There are people, of course, who crave glory. But most true heroes are fairly reluctant about making much of it. In fact, they just want to get back to their normal lives when it’s all over. That’s as true in crime fiction as it is in real life, if you think about it. Plenty of characters end up being reluctant heroes for one reason or another.
For instance, in Agatha Christie’s One, Two, Buckle My Shoe (AKA The Patriotic Murders and An Overdose of Death), Hercule Poirot and Chief Inspector Japp investigate the shooting death of Henry Morley in his dental surgery. One of Morley’s patients is well-known, powerful banker Alistair Blunt. He’s got enough enemies that one very real possibility is that he was the actual target. If that’s the case, then Howard Raikes may be the killer. Raikes is a political radical who wants to get rid of powerful bankers such as Blunt and set up a whole new kind of society. And Raikes was known to be at the dental surgery on the day of the murder. In an odd twist, Raikes turns out to be a hero later in the book. Blunt is spending the weekend at his country place when someone fires a shot at him. Raikes catches the person holding the gun, and there’s a very awkward moment when Blunt has to be grateful to someone whom he knows intensely dislikes him, and when Raikes has to get public attention for looking out for someone he holds in contempt.
In Cornell Woolrich’s Night Has a Thousand Eyes, New York homicide detective Tom Shawn is going for a late night walk when he comes upon a distraught young woman on a bridge. She’s about to jump off, and it takes him a bit of time to convince her not to. But he finally succeeds. When he does, he takes her to an all-night diner where she tells him her story. It turns out that she is Jean Reid, daughter of wealthy and successful Harlan Reid. Although she lost her mother at a very young age, her life had been more or less happy until recently. Through a series of strange events, the Reids met Jeremiah Tompkins, a man who, as he puts it, is cursed with knowing the future. Harlan Reid began to visit Tompkins more and more often, finding that all of Tompkins’ predictions seemed to come true. Then came the day that Tompkins predicted his death on a certain date at midnight. Now his daughter is devastated. Shawn is no hero. He’s not out for glory, and certainly doesn’t want public notice. But he does feel for the young woman. So he does what he can to help. And it turns out that he gets drawn in to a very strange case…
Kate Atkinson’s Martin Canning, whom we meet in One Good Turn, is anything but the heroic type. He’s a retiring sort of person, a crime writer by trade, who happens to be in Edinburgh one afternoon picking up tickets for a lunchtime comedy radio show. While he’s waiting his turn, he happens to witness an accident in which a blue Honda hits a silver Peugeot driven by Paul Bradley. Both drivers get out and start to argue. As you can imagine, the argument escalates until the Honda driver brandishes a baseball bat and begins to hit Bradley. Canning sees what’s happening and, without thinking much, throws his computer case at the Honda driver, saving Bradley’s life. His sense of obligation makes him accompany Bradley to the nearest hospital, to make sure he’ll be all right. That heroism draws Canning into a web of fraud, murder and more. Little wonder he didn’t want to be a hero…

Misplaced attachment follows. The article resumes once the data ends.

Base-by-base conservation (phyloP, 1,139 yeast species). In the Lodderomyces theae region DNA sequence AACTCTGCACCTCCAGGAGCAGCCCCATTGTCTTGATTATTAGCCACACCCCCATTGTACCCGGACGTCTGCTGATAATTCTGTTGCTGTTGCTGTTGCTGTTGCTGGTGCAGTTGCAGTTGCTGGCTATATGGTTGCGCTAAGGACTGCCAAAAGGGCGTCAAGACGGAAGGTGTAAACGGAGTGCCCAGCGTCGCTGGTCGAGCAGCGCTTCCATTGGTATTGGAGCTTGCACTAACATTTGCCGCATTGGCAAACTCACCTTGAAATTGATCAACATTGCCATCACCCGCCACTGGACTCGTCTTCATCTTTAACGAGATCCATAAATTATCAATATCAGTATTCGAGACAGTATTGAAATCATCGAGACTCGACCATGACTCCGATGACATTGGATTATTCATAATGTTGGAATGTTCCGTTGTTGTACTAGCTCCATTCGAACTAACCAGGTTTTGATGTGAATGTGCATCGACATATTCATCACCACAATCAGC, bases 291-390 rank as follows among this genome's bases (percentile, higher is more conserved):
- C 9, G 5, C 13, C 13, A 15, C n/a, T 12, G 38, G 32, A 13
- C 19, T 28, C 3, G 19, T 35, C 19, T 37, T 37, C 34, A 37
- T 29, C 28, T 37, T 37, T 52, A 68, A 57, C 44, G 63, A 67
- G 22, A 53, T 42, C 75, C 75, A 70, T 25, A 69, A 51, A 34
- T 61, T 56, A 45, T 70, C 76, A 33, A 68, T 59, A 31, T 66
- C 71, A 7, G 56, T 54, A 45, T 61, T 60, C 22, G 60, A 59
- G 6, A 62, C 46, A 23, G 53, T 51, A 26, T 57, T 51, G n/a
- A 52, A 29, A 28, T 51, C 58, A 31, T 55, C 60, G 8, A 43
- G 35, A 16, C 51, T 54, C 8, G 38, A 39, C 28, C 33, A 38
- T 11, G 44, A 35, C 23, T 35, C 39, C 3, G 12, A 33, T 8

Neither, really, does Kishwar Desai’s Simran Singh, whom we meet in Witness the Night. She is a social worker based in Delhi. Everything changes when she gets a call from an old friend from university who’s now Inspector General for the State of Punjab. He wants her help with a terrible case of murder. Fourteen-year-old Durga Atwal has been arrested for the poisoning deaths of thirteen of her family members. Some were stabbed as well, and the house was burned. There are signs that Durga may have been a victim, too, who just happened to escape. But it’s also possible that she is responsible for this set of crimes. The police can’t get much information, because Durga has said nearly nothing since she was arrested. The hope is that if Simran can get the girl to talk, the authorities can find out what really happened that night. Very slowly, Simran gets to know Durga, and as she finds out the truth, Simran ends up being what most people would call a hero. She doesn’t really want that recognition; she doesn’t do anything to get the credit or ‘earn points.’ She works to find out the truth mostly to help Durga if she can.
And then there’s Andrea Camilleri’s Dance of the Seagull. In that novel, Vigàta police inspector Salvo Montalbano is faced with a particularly difficult case. One of his team members, Giuseppe Fazio, has gone missing. At the time he disappeared, Fazio was working on a smuggling case, so Montalbano is hoping that if he follows the trail Fazio left, he’ll find out what’s happened to his colleague. It’s not spoiling the story to say that the team members find Fazio, wounded but alive, and get him into a hospital. That’s how Montalbano meets Angela, one of the nurses who works there. She’s a skilled nurse, but she certainly doesn’t see herself as a hero. In fact, she doesn’t really want to get involved with the police or with the case they’re investigating. But as it turns out, she behaves heroically. She doesn’t want credit for it, and she never wanted to be involved in the first place. She just wants to do her job.
And that’s the way it is for a lot of people whom we regard as heroes. They’re people, like us, who do remarkable things. They don’t regard themselves as ‘extra special,’ and certainly don’t look for the situations that make them heroes. It just works out that way.
*NOTE: The title of this post is a line from David Zippel and Alan Menken’s Zero to Hero.